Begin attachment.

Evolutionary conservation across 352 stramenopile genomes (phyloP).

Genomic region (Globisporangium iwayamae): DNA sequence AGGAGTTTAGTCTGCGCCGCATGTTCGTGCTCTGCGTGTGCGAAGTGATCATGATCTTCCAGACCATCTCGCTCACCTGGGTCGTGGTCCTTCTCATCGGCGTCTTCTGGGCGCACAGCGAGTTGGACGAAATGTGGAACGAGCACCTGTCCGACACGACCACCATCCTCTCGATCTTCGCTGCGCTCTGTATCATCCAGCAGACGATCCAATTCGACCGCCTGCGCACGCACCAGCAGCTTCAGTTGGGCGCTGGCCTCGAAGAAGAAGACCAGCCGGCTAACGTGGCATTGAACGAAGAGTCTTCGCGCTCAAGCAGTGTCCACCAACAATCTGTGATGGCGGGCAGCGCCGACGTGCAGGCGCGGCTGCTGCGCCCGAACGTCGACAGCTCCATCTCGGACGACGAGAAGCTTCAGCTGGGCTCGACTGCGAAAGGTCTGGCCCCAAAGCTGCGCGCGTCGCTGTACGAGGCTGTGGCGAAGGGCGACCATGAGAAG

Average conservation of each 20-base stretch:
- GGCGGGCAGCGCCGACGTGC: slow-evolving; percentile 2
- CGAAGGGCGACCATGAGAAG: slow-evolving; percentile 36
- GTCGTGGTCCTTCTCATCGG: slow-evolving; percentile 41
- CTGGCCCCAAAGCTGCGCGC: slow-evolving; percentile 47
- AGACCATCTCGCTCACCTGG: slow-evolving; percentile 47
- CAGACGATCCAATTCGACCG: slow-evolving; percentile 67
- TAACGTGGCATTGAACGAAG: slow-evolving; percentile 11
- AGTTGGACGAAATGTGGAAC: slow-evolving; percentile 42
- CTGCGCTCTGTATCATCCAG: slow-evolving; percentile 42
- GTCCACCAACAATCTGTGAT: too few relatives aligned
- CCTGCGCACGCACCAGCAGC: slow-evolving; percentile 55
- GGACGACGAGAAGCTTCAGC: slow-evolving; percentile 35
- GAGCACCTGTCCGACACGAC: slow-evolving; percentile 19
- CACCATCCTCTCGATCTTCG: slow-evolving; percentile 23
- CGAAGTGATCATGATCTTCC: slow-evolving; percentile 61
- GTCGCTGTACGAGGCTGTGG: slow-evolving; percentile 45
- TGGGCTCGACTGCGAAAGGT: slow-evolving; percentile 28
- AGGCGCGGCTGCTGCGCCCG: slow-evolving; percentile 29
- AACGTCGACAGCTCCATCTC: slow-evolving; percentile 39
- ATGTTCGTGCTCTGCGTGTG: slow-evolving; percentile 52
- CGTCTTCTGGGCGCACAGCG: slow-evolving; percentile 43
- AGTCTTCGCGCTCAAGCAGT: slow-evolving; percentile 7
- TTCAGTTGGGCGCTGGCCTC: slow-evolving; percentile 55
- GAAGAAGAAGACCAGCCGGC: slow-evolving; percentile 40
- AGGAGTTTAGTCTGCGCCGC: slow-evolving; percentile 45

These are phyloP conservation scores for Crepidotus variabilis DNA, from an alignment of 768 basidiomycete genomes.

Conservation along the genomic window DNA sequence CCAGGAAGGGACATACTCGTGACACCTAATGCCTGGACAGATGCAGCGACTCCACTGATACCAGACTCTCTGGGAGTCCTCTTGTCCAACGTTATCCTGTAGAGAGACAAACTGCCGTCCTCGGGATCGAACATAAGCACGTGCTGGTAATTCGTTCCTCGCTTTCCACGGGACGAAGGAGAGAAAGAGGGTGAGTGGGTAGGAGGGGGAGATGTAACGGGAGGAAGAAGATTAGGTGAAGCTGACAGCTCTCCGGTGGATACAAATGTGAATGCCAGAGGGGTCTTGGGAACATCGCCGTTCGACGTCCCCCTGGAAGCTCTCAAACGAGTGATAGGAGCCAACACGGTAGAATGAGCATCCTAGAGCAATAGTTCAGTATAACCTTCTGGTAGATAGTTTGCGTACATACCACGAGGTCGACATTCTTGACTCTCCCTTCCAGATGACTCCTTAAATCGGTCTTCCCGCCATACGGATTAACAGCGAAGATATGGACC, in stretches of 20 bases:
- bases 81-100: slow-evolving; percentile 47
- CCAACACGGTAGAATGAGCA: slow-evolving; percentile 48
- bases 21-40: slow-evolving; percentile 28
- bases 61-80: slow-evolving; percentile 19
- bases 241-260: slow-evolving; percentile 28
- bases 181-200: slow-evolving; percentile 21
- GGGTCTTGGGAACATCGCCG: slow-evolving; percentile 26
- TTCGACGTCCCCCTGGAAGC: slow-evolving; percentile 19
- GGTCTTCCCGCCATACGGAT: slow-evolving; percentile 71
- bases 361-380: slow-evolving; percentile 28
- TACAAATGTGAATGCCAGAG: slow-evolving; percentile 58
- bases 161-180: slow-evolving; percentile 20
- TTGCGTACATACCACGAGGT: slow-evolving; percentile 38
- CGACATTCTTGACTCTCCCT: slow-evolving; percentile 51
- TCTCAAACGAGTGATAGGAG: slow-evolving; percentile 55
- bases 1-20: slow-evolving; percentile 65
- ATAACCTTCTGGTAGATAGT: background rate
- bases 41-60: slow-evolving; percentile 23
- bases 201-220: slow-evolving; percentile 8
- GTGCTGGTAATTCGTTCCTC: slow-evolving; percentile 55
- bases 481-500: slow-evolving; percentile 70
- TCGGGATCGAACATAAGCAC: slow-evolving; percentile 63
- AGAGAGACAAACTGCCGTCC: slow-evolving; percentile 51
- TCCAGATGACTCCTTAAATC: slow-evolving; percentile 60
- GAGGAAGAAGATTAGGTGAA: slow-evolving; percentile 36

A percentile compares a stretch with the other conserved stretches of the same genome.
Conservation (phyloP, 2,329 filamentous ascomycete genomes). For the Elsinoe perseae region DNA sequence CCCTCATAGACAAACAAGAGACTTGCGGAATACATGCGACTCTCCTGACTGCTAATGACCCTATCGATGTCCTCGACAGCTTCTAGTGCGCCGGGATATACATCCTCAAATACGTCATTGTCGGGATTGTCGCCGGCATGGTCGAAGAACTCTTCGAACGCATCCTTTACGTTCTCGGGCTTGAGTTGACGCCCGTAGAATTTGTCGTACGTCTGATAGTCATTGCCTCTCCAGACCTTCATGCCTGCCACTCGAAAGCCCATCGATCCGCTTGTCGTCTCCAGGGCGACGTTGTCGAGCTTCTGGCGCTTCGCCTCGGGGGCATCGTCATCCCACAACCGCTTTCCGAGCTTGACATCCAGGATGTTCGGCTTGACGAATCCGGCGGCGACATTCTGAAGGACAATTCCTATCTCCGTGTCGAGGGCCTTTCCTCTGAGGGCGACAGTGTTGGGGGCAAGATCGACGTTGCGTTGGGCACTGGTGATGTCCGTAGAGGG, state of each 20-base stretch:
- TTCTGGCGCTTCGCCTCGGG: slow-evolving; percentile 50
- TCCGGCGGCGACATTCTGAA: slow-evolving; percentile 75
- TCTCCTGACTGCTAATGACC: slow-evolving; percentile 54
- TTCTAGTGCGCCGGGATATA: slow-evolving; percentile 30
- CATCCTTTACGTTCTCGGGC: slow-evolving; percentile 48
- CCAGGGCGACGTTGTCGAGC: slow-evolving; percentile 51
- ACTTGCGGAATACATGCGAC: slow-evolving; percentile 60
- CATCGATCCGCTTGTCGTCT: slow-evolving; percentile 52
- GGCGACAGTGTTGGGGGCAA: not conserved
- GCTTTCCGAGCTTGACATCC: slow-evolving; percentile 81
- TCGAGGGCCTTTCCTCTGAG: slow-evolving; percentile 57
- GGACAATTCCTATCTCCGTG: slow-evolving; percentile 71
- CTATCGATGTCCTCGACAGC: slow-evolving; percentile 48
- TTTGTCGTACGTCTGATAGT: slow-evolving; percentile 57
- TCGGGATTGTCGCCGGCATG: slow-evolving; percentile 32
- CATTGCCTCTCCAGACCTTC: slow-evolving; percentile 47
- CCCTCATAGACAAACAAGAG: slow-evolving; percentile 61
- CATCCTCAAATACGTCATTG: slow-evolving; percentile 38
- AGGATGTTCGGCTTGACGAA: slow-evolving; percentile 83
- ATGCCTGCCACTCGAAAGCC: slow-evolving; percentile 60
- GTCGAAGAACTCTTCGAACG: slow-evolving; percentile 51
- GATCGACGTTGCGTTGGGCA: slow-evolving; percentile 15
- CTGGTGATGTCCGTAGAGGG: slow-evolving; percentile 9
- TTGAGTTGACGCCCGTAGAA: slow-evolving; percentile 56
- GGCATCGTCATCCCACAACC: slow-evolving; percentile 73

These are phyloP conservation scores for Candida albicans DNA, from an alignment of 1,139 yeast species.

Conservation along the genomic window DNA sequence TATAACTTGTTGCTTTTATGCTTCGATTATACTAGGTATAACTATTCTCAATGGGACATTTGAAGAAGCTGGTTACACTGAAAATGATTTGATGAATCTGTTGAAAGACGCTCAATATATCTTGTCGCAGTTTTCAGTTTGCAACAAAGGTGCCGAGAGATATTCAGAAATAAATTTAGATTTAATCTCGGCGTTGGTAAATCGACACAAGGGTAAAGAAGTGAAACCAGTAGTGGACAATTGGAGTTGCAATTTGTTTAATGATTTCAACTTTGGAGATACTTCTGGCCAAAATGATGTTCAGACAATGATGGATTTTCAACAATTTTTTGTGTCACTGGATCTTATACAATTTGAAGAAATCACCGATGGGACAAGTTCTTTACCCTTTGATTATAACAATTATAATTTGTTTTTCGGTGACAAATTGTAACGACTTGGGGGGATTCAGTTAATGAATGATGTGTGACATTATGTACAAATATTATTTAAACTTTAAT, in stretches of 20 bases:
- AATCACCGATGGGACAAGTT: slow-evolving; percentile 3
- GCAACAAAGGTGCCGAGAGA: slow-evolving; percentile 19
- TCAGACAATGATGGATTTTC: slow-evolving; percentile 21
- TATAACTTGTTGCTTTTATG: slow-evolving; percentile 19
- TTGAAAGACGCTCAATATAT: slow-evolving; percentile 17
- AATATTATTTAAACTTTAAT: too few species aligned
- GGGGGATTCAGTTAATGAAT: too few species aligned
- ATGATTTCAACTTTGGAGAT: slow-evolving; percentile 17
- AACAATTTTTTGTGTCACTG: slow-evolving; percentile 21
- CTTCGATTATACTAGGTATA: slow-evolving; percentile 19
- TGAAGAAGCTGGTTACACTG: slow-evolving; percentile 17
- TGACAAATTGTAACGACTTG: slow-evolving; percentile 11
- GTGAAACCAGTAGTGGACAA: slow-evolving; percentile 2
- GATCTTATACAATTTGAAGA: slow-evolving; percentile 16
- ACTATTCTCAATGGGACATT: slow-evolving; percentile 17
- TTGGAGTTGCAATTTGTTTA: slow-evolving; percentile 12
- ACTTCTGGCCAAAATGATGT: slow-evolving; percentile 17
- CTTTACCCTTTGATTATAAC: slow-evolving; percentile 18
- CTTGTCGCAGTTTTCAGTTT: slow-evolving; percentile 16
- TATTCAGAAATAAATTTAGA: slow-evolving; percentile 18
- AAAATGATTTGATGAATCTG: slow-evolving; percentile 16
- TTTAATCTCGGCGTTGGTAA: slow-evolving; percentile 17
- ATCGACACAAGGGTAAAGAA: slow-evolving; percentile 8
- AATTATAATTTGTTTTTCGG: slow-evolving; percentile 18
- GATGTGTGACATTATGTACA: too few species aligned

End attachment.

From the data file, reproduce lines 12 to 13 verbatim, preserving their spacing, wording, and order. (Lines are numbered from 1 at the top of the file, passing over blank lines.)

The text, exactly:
- CTGCGCTCTGTATCATCCAG: slow-evolving; percentile 42
- GTCCACCAACAATCTGTGAT: too few relatives aligned